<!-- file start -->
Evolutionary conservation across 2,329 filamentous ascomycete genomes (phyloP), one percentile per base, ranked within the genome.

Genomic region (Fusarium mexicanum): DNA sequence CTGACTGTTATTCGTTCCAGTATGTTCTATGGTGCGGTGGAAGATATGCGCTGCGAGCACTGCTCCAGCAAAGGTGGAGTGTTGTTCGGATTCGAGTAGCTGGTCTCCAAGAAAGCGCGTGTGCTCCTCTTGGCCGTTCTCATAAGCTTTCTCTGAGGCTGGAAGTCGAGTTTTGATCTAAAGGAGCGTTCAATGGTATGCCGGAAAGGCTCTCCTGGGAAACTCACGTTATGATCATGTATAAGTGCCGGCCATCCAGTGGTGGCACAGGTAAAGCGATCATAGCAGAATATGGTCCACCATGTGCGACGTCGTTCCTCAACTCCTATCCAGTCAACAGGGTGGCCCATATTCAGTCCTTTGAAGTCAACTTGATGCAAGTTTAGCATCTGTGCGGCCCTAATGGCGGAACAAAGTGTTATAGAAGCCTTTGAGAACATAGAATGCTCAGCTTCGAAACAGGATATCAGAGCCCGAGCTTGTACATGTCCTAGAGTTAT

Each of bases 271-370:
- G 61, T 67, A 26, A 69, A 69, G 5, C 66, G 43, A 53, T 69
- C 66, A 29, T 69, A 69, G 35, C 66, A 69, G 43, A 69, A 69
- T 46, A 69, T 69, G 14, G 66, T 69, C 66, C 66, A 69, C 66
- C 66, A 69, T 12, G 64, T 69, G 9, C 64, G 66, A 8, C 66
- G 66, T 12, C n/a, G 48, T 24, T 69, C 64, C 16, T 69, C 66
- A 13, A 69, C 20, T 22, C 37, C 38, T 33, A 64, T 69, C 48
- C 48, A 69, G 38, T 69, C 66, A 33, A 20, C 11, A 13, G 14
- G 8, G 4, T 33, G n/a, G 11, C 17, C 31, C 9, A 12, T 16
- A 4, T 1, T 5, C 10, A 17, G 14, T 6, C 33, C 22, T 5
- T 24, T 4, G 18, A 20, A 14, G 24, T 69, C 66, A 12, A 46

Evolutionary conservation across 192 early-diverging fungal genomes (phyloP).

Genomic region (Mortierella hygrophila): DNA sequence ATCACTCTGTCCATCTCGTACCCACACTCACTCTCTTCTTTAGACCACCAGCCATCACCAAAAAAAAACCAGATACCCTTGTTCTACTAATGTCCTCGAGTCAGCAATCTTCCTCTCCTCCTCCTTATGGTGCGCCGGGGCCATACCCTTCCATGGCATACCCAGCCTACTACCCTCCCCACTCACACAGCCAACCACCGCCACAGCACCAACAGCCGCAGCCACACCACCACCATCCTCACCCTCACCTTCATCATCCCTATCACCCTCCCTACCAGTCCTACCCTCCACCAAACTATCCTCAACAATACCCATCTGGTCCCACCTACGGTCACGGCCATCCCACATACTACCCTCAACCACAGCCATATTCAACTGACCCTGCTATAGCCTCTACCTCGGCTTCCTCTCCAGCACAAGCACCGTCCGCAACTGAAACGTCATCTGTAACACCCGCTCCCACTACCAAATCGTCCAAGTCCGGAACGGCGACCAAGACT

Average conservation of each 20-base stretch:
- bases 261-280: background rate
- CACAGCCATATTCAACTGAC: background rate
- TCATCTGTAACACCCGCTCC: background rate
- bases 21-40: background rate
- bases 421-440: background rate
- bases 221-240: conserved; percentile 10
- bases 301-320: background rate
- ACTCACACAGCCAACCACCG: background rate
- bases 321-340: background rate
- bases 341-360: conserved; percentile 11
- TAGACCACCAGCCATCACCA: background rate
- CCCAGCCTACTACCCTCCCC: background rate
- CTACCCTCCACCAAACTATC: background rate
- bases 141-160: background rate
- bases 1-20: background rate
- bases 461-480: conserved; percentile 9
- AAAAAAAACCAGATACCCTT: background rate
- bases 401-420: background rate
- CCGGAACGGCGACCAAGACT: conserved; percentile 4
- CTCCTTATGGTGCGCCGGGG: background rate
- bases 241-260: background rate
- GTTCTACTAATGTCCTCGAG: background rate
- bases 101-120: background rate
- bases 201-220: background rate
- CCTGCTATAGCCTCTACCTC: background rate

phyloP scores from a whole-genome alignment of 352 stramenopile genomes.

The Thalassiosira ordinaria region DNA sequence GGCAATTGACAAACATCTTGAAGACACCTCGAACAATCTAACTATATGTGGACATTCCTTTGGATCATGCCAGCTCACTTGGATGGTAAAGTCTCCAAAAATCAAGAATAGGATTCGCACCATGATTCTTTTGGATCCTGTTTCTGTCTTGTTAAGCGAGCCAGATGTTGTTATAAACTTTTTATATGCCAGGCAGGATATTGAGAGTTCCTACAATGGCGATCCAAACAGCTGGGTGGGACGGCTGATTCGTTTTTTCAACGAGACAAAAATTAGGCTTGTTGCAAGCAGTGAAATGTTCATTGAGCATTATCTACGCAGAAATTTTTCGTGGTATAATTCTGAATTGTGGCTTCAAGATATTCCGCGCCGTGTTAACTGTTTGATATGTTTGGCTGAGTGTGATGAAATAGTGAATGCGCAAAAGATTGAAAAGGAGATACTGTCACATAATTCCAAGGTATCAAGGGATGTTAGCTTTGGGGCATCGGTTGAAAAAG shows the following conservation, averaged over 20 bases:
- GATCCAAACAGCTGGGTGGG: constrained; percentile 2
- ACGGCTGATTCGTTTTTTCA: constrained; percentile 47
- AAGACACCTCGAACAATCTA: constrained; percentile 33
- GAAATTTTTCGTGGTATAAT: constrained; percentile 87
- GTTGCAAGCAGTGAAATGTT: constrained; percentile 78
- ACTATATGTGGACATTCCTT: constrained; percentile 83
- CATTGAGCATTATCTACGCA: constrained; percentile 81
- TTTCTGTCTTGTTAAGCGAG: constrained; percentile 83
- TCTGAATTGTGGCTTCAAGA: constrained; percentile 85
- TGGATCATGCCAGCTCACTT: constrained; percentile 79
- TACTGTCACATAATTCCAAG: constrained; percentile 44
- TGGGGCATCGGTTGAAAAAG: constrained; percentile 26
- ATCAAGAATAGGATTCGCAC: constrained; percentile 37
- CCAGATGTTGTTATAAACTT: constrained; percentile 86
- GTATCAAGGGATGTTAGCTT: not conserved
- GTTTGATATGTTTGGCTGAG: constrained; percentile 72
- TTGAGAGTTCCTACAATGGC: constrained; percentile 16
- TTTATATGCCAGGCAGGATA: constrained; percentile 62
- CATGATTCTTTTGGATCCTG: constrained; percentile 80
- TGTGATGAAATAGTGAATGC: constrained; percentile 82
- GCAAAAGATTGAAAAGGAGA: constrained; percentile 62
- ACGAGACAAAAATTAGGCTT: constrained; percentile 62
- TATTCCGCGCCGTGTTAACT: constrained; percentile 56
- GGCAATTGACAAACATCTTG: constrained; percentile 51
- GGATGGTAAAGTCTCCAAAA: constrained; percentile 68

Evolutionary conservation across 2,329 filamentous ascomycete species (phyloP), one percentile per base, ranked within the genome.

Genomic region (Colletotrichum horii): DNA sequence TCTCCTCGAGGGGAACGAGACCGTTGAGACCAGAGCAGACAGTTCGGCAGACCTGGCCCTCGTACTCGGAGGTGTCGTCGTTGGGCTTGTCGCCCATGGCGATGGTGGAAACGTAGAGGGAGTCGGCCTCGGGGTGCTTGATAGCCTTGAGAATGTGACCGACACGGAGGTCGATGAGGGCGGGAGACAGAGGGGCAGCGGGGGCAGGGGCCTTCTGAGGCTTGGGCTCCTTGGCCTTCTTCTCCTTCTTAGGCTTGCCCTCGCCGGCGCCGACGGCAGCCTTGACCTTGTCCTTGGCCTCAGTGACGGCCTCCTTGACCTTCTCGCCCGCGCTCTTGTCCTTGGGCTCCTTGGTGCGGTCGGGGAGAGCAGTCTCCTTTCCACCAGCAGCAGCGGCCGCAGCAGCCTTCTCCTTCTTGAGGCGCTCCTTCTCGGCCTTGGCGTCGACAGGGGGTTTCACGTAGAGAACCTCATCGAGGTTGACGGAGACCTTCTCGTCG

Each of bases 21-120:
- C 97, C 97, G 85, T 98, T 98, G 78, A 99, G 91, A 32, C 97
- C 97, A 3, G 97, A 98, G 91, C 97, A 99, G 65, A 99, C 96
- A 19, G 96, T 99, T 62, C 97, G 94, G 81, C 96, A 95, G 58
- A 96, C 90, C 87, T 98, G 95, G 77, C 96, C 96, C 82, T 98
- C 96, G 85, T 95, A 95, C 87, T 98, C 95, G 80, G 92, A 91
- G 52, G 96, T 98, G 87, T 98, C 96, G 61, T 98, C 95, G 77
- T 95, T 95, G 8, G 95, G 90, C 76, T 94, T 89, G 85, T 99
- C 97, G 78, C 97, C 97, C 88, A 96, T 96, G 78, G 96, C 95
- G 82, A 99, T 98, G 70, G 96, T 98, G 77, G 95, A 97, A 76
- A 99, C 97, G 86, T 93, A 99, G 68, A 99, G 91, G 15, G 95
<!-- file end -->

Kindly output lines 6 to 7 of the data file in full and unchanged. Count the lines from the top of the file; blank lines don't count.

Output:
- T 46, A 69, T 69, G 14, G 66, T 69, C 66, C 66, A 69, C 66
- C 66, A 69, T 12, G 64, T 69, G 9, C 64, G 66, A 8, C 66